Tech

The Jester Hacker: 5 Fast Facts You Need to Know

The Jester hacker

Many outlets incorrectly reported the Jester hacked Russia’s Foreign Ministry site

Ex-FBI officials call him the Batman of the Internet. He prefers a more menacing name: The Jester.

The Jester is responsible for retaliatory hacks on what he considers enemies of the United States including Iran’s President and jihadist websites. With some sleight of hand, he fooled news outlets like CNN and Fox into believing he had hacked Russia on Friday.

The hacktivist defaced an old version of Russia’s Foreign Affairs website. He says his attack was in retaliation for the string of hacks leading up to November’s presidential election. The US has publicly tied Russia to cyberattacks on election systems as well as email leaks of government officials though Russia denies the attacks.

Here’s everything you need to know about ‘The Jester’:


1. He Called Out Putin in a Message Posted on an Archived Version of Russia’s Foreign Ministry Site

The Jester told Russia to leave America alone in a message posted on Russia’s Foreign Affairs website. The Jester said he believes Russia was behind the DNS cyberattack that led to widespread internet outages in an interview with CNN. He targeted Russian President Vladimir Putin specifically, who has denied backing the hacks against the US.

“Let’s get real, I know it’s you, even if by-proxy, and you know it’s you,” the Jester wrote. “Now, get to your room. Before I lose my temper.”

The Jester critiqued what he called Russia’s overblown response to the cyberattack on his blog, Jesters Court. The targeted site was no longer in use according to Maria Zakharova, spokeswoman for Russia’s Foreign Ministry. Still the Jester reveled in having fooled Russian media, which reported that the site had been hacked before changing its narrative.

“The key takeaway here is that Russia, possibly for the first time EVER out-propagandered THEMSELVES and admitted via their OWN national media,” The Jester wrote in a blog post.


2. The Jester, aka th3J35st3r, Denies He’s a US Proxy in a Cyberwar Against Russia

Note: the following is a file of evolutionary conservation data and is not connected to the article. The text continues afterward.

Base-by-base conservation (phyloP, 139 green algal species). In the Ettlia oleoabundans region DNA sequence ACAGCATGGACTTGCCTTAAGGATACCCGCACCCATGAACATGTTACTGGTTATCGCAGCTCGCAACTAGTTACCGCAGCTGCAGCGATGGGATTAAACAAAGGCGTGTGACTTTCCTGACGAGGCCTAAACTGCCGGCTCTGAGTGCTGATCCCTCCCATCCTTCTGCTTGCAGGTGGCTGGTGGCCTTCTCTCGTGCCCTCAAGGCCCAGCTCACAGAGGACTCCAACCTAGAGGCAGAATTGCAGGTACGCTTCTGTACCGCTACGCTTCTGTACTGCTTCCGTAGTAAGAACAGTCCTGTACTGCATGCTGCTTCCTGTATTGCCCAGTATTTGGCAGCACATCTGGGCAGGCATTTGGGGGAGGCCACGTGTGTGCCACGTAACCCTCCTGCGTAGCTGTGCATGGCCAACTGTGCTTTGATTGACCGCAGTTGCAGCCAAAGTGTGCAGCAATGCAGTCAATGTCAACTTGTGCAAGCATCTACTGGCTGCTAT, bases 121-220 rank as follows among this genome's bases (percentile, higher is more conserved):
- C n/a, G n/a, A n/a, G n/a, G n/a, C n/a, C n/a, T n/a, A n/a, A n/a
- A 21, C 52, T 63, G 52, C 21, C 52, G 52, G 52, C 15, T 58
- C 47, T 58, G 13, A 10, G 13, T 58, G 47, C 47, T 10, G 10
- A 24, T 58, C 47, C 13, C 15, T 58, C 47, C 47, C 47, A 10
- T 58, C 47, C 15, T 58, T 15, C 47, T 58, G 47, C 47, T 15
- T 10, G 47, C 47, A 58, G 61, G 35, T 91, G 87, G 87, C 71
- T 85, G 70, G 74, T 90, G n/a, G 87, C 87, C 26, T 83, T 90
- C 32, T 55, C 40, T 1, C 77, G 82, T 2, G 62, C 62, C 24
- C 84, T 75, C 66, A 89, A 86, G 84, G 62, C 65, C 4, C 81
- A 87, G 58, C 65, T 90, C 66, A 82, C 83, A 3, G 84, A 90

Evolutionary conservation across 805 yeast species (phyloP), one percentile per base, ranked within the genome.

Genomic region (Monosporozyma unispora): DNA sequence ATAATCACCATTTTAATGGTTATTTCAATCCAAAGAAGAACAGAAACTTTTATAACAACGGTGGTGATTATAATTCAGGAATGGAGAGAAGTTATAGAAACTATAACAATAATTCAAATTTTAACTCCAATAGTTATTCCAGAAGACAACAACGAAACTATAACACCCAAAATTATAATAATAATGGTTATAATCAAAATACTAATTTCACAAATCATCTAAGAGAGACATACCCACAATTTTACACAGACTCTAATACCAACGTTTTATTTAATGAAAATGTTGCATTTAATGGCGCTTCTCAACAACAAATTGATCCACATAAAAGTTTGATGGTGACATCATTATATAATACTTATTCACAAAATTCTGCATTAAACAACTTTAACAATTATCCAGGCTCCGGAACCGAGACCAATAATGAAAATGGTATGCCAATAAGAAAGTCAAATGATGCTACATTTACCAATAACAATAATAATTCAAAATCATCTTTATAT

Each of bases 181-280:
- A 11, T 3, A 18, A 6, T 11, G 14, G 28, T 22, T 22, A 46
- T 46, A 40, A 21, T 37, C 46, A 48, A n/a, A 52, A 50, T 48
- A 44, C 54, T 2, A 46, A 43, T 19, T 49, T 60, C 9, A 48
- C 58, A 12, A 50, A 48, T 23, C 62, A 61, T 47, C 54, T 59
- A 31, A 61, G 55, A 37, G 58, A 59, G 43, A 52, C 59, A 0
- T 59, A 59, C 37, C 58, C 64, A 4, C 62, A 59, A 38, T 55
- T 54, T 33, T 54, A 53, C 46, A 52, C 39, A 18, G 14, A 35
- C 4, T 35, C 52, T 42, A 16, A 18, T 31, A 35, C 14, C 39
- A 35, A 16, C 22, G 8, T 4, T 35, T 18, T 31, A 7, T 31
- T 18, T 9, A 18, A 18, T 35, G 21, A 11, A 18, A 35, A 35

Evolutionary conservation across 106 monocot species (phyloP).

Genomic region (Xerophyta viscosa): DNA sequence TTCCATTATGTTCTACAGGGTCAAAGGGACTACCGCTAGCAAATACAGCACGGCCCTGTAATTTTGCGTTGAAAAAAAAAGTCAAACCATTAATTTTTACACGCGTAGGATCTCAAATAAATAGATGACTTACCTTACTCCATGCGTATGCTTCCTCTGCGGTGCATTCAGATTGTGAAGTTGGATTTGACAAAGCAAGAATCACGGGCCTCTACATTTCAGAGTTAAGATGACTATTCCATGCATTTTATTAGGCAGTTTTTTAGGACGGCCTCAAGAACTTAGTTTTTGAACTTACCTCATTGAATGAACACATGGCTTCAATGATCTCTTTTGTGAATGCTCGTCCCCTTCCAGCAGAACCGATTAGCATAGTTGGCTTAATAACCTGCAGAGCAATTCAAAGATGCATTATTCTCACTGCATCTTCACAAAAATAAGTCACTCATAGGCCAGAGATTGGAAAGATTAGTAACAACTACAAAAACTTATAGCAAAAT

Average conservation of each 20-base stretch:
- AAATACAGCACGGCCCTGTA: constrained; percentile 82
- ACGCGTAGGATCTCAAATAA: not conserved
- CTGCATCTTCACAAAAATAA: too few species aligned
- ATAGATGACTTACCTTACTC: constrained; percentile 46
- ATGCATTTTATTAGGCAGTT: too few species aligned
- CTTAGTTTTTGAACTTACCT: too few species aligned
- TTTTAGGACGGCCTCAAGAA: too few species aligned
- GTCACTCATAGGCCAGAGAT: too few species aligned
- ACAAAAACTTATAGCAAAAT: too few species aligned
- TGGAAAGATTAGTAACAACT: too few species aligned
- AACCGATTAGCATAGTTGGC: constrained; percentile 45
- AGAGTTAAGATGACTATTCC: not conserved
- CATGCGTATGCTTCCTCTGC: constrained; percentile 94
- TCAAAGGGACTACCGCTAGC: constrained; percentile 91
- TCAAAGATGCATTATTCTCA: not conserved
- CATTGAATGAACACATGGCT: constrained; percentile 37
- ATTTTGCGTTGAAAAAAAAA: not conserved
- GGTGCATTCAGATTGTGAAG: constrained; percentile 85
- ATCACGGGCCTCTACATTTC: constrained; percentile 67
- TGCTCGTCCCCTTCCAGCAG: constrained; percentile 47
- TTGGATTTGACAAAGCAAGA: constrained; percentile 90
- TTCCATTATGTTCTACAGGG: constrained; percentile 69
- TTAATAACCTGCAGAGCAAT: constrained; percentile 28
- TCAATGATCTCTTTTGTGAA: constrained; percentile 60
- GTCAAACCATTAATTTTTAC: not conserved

Putin the Jester

Russia and the US have accused each other of cyber threats (Getty)

The Jester calls himself a “patriot hacktivist” and freelancer, but many suspect the US condones his activities even if it doesn’t support him outright. The US has so far let the Jester on the loose, even as it prosecutes cybercriminals for attacking the US, according to Newsweek.

Though the Jester says he’s operating outside the law, he says his allegiances lie with the US. The hacker said he would never retaliate against the US government. So far, his list of targets line up nicely with those of the US such as jihadists and WikiLeaks in 2010 and most recently Russia. However, he insists he’s operating independently and without any direction from intelligence officials. The Jester also disassociated himself from the anonymous movement, a group of hacktivists responsible for cyberattacks against governments, religious and corporate sites.


3. The Jester Launched his Hacktivist Career by Fighting Terrorism and Calls Himself a “Criminal”

The Jester splashed onto the hacktivist scene in 2010 when he launched attacks on the Taliban’s website, alemarah.info. He claims to have served in Afghanistan, and a former official confirmed that The Jester was a military contractor who worked on US Special Operations Command projects.

In an interview with University of Southern Maine computer science students in 2012, The Jester told students he has served in four operational tours. In the classroom chat session, the vigilante said he studied computer science in college, previously programmed for a telecommunications company and had a day job.

“Wars wont be fought with boots on the ground soon, they willo be fought and won with fingers on backlit keybs,” wrote th3j35t3r to the class. “I break the same laws the bad guys do. I am under no illusions that I am also a criminal.”

4. He Blames Russia for Cozying Up with Donald Trump and Meddling in American Affairs

In the post on Russia’s foreign ministry site, The Jester describes the DDOS attack as the last straw in what has been an acrimonious relationship between the US and Russia. The hacker who has attacked WikiLeaks before, says the state of relations with Russia has been on “medium-heat” until now. The Jester’s message lists celebrities affected by the Internet outage such as Donald Trump who didn’t have access to the polls that allowed him to trick supporters, “into not jumping ships like frightened rats.”

He’s been an outspoken critic of Trump and has compared him to Satan. However, he’s not too enthusiastic as having Hillary Clinton as the only alternative.


5. The Jester Has a Cameo Appearance on ‘Mr Robot’ and is Featured in the International Spy Museum

In the TV series Mr Robot, The Jester’s trademark red masked marauder appears in a ransomware message. The easter egg appears when the hackers of fsociety try to steal money from the company Evil Corp before destroying it. The logo on the computer screen also includes one of Jester’s quotes: “There’s an unequal amount of good and bad in most things. The trick is to figure out the ratio and act accordingly.”

As a testament to the power of computers, the International Spy Museum in Washington DC has displayed The Jester’s personal laptop in the Weapons of Mass Disruption exhibit. His labtop shares space with a laptop and assassin’s assault rifle used in the James Bond thriller Skyfall.

The Jester used the laptop from 2012 to 2013 to take WikiLeaks offline as well as target 200 jihadist websites, according to Newsweek.

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